dc.description.abstract<p>Poster presented on: Tuesday, November 19, 2013, Monday, November 18, 2013</p><b>Background: </b>HIV/AIDS is associated with symptoms experienced in private and public realms. There is limited understanding of the HIV illness experiences of urban Black men and how subjective information can be incorporated in their treatment and care milieus. The understanding of both realms would enable healthcare providers to have a fuller perspective of their patient conditions when developing their plan of care. <p> <b>Purpose</b>: The purpose of this study was to explore the day-to-day experiences of urban HIV-infected Black males in living with HIV/AIDS. <p> <b>Methods: </b>Qualitative narrative inquiry with in-depth interviews were undertaken with urban Black men (n = 50) who self-reported being HIV-infected. Participants averaged in age 43.98 years, with mean time since diagnosis of 12.5 years. Interviews were coded and analyzed thematically. <p><b>Findings: </b>Participants presented accounts of their illness in which they suffered symptoms both in private and public spheres. Their private accounts were characterized by activities to protect their privacy. They were preoccupied with managing their appearances, controlling information, and internalizing perceptions of being stigmatized. Public accounts were characterized by overriding preoccupation with questions of acceptability and adversative social interaction with family members, friends, and community members. Many reported of enacted stigma due to their HIV positive status. <p><b>Conclusion: </b>Findings from the study suggest a sub-population of urban men who faced health and social challenges but were resilient with strong will to live. Although a diagnosis of HIV/AIDS today may not carry the imminent fear of death as two decades ago, a diagnosis of HIV-infection does mean restructuring one’s life to face the future. Individuals with HIV/AIDS must contend with uncertainties not only in relation to their physical health, but also in regard to financial security, alterations in social and familial relationships and social stigma, all of which may adversely impact quality of life.en_GB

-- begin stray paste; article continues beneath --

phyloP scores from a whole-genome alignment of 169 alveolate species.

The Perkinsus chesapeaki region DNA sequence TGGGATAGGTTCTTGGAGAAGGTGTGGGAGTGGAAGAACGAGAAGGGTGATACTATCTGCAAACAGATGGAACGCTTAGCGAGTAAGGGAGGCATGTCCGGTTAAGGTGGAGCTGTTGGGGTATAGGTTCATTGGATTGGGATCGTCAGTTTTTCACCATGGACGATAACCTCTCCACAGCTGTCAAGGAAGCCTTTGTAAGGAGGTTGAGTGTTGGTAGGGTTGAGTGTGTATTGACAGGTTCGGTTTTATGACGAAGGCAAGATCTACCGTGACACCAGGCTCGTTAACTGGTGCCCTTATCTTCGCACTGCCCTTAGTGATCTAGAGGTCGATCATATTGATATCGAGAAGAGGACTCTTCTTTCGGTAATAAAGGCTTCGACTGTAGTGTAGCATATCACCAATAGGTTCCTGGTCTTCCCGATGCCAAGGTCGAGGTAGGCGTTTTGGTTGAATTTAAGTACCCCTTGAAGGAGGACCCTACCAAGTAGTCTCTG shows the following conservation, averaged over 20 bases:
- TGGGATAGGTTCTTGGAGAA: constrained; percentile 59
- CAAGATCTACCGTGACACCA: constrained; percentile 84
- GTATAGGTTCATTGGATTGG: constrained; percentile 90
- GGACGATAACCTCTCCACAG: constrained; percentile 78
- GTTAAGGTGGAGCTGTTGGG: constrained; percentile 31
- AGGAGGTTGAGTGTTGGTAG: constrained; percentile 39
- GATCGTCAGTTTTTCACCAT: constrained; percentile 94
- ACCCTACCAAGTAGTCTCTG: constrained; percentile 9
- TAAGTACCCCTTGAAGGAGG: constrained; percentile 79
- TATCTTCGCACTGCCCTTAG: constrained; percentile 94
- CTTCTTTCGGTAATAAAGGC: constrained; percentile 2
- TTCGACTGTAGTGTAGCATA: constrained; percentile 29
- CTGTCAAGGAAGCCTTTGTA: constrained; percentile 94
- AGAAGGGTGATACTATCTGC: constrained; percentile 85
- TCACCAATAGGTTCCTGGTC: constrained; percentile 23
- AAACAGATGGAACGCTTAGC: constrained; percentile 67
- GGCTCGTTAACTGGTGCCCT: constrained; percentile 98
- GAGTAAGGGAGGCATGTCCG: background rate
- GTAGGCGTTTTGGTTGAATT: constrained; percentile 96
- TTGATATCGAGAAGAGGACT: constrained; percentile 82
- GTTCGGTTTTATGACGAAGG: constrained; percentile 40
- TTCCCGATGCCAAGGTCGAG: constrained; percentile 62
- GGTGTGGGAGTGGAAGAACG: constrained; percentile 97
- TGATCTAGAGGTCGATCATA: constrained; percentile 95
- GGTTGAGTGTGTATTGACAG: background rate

dc.subjectUrban Black menen_GB
dc.subjectSocial stigmaen_GB
dc.subjectIllness experiencesen_GB
dc.date.available2013-12-19T17:24:57Z-
dc.date.issued2013-12-19-
dc.date.accessioned2013-12-19T17:24:57Z-
dc.conference.date2013en_GB
dc.conference.name42nd Biennial Conventionen_GB
dc.conference.hostSigma Theta Tau International, the Honor Society of Nursingen_GB
dc.conference.locationIndianapolis, Indiana, USAen_GB
dc.description42nd Biennial Convention 2013 Theme: Give Back to Move Forward. Held at the JW Marriotten_GB
dc.description.noteThis is an abstract-only submission. If the author has submitted a full-text item based on this abstract, you may find it by browsing the Virginia Henderson Global Nursing e-Repository by author. If author contact information is available in this abstract, please feel free to contact him or her with your queries regarding this submission.en_GB